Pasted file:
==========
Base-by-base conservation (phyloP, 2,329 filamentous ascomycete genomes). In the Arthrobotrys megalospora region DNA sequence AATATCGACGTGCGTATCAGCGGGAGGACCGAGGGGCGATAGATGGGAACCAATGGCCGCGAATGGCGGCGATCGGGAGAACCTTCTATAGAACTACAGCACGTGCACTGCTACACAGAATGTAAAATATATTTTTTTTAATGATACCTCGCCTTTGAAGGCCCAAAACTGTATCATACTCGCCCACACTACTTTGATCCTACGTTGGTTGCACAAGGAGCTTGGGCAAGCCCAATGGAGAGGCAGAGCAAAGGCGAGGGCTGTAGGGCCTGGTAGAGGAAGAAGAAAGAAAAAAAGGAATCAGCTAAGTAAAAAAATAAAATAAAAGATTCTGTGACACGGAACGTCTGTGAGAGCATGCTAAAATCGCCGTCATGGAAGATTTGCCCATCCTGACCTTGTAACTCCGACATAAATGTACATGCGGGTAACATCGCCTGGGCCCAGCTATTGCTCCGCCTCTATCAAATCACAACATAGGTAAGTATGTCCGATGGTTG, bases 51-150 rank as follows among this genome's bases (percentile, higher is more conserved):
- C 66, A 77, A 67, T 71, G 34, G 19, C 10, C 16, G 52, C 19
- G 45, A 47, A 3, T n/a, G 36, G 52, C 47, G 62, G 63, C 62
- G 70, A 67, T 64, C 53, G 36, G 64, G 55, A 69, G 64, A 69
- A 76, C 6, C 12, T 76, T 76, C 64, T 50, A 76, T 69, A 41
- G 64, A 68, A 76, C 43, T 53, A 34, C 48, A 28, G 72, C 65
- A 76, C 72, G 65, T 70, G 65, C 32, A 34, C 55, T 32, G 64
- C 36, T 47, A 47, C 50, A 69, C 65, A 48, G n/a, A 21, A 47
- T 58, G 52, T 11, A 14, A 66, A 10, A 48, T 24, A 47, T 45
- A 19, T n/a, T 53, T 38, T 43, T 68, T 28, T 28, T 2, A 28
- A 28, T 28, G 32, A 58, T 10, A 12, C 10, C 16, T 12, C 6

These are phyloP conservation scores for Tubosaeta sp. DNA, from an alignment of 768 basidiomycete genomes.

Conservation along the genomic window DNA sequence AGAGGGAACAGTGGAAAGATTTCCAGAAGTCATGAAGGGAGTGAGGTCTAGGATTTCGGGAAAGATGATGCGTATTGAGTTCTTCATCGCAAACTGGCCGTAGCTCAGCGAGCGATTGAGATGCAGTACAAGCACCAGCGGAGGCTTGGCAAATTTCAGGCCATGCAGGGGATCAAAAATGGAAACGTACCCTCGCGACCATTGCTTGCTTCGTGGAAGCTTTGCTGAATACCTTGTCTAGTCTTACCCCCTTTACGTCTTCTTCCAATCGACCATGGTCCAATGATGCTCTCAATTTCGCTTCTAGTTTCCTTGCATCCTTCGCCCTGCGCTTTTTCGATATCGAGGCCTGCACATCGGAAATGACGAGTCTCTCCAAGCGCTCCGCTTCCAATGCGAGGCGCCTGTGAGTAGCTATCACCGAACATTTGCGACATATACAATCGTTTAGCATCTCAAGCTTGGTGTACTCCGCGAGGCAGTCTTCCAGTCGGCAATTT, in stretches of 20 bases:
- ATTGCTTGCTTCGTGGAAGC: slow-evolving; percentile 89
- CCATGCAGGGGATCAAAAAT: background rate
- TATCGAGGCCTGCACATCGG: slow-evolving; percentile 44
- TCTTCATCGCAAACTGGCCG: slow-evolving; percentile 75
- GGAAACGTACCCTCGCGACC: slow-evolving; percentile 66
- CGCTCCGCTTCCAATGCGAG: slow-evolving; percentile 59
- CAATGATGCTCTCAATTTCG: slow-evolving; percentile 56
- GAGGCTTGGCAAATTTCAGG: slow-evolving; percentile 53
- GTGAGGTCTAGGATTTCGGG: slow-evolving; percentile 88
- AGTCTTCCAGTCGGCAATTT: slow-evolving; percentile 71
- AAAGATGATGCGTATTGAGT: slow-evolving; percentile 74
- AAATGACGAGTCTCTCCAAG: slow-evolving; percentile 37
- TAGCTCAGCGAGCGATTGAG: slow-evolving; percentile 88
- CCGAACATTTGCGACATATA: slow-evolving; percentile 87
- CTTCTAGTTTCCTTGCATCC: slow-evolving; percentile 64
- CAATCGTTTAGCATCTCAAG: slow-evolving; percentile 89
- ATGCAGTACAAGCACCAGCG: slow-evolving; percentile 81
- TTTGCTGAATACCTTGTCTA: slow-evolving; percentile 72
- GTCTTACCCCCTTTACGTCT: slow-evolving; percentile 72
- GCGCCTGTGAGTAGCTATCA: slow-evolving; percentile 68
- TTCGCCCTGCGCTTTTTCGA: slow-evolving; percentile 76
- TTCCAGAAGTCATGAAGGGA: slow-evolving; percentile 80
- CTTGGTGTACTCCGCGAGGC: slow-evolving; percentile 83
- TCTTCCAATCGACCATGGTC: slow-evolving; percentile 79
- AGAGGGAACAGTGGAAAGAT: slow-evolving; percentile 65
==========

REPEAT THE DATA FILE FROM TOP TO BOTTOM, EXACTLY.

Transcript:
Base-by-base conservation (phyloP, 2,329 filamentous ascomycete genomes). In the Arthrobotrys megalospora region DNA sequence AATATCGACGTGCGTATCAGCGGGAGGACCGAGGGGCGATAGATGGGAACCAATGGCCGCGAATGGCGGCGATCGGGAGAACCTTCTATAGAACTACAGCACGTGCACTGCTACACAGAATGTAAAATATATTTTTTTTAATGATACCTCGCCTTTGAAGGCCCAAAACTGTATCATACTCGCCCACACTACTTTGATCCTACGTTGGTTGCACAAGGAGCTTGGGCAAGCCCAATGGAGAGGCAGAGCAAAGGCGAGGGCTGTAGGGCCTGGTAGAGGAAGAAGAAAGAAAAAAAGGAATCAGCTAAGTAAAAAAATAAAATAAAAGATTCTGTGACACGGAACGTCTGTGAGAGCATGCTAAAATCGCCGTCATGGAAGATTTGCCCATCCTGACCTTGTAACTCCGACATAAATGTACATGCGGGTAACATCGCCTGGGCCCAGCTATTGCTCCGCCTCTATCAAATCACAACATAGGTAAGTATGTCCGATGGTTG, bases 51-150 rank as follows among this genome's bases (percentile, higher is more conserved):
- C 66, A 77, A 67, T 71, G 34, G 19, C 10, C 16, G 52, C 19
- G 45, A 47, A 3, T n/a, G 36, G 52, C 47, G 62, G 63, C 62
- G 70, A 67, T 64, C 53, G 36, G 64, G 55, A 69, G 64, A 69
- A 76, C 6, C 12, T 76, T 76, C 64, T 50, A 76, T 69, A 41
- G 64, A 68, A 76, C 43, T 53, A 34, C 48, A 28, G 72, C 65
- A 76, C 72, G 65, T 70, G 65, C 32, A 34, C 55, T 32, G 64
- C 36, T 47, A 47, C 50, A 69, C 65, A 48, G n/a, A 21, A 47
- T 58, G 52, T 11, A 14, A 66, A 10, A 48, T 24, A 47, T 45
- A 19, T n/a, T 53, T 38, T 43, T 68, T 28, T 28, T 2, A 28
- A 28, T 28, G 32, A 58, T 10, A 12, C 10, C 16, T 12, C 6

These are phyloP conservation scores for Tubosaeta sp. DNA, from an alignment of 768 basidiomycete genomes.

Conservation along the genomic window DNA sequence AGAGGGAACAGTGGAAAGATTTCCAGAAGTCATGAAGGGAGTGAGGTCTAGGATTTCGGGAAAGATGATGCGTATTGAGTTCTTCATCGCAAACTGGCCGTAGCTCAGCGAGCGATTGAGATGCAGTACAAGCACCAGCGGAGGCTTGGCAAATTTCAGGCCATGCAGGGGATCAAAAATGGAAACGTACCCTCGCGACCATTGCTTGCTTCGTGGAAGCTTTGCTGAATACCTTGTCTAGTCTTACCCCCTTTACGTCTTCTTCCAATCGACCATGGTCCAATGATGCTCTCAATTTCGCTTCTAGTTTCCTTGCATCCTTCGCCCTGCGCTTTTTCGATATCGAGGCCTGCACATCGGAAATGACGAGTCTCTCCAAGCGCTCCGCTTCCAATGCGAGGCGCCTGTGAGTAGCTATCACCGAACATTTGCGACATATACAATCGTTTAGCATCTCAAGCTTGGTGTACTCCGCGAGGCAGTCTTCCAGTCGGCAATTT, in stretches of 20 bases:
- ATTGCTTGCTTCGTGGAAGC: slow-evolving; percentile 89
- CCATGCAGGGGATCAAAAAT: background rate
- TATCGAGGCCTGCACATCGG: slow-evolving; percentile 44
- TCTTCATCGCAAACTGGCCG: slow-evolving; percentile 75
- GGAAACGTACCCTCGCGACC: slow-evolving; percentile 66
- CGCTCCGCTTCCAATGCGAG: slow-evolving; percentile 59
- CAATGATGCTCTCAATTTCG: slow-evolving; percentile 56
- GAGGCTTGGCAAATTTCAGG: slow-evolving; percentile 53
- GTGAGGTCTAGGATTTCGGG: slow-evolving; percentile 88
- AGTCTTCCAGTCGGCAATTT: slow-evolving; percentile 71
- AAAGATGATGCGTATTGAGT: slow-evolving; percentile 74
- AAATGACGAGTCTCTCCAAG: slow-evolving; percentile 37
- TAGCTCAGCGAGCGATTGAG: slow-evolving; percentile 88
- CCGAACATTTGCGACATATA: slow-evolving; percentile 87
- CTTCTAGTTTCCTTGCATCC: slow-evolving; percentile 64
- CAATCGTTTAGCATCTCAAG: slow-evolving; percentile 89
- ATGCAGTACAAGCACCAGCG: slow-evolving; percentile 81
- TTTGCTGAATACCTTGTCTA: slow-evolving; percentile 72
- GTCTTACCCCCTTTACGTCT: slow-evolving; percentile 72
- GCGCCTGTGAGTAGCTATCA: slow-evolving; percentile 68
- TTCGCCCTGCGCTTTTTCGA: slow-evolving; percentile 76
- TTCCAGAAGTCATGAAGGGA: slow-evolving; percentile 80
- CTTGGTGTACTCCGCGAGGC: slow-evolving; percentile 83
- TCTTCCAATCGACCATGGTC: slow-evolving; percentile 79
- AGAGGGAACAGTGGAAAGAT: slow-evolving; percentile 65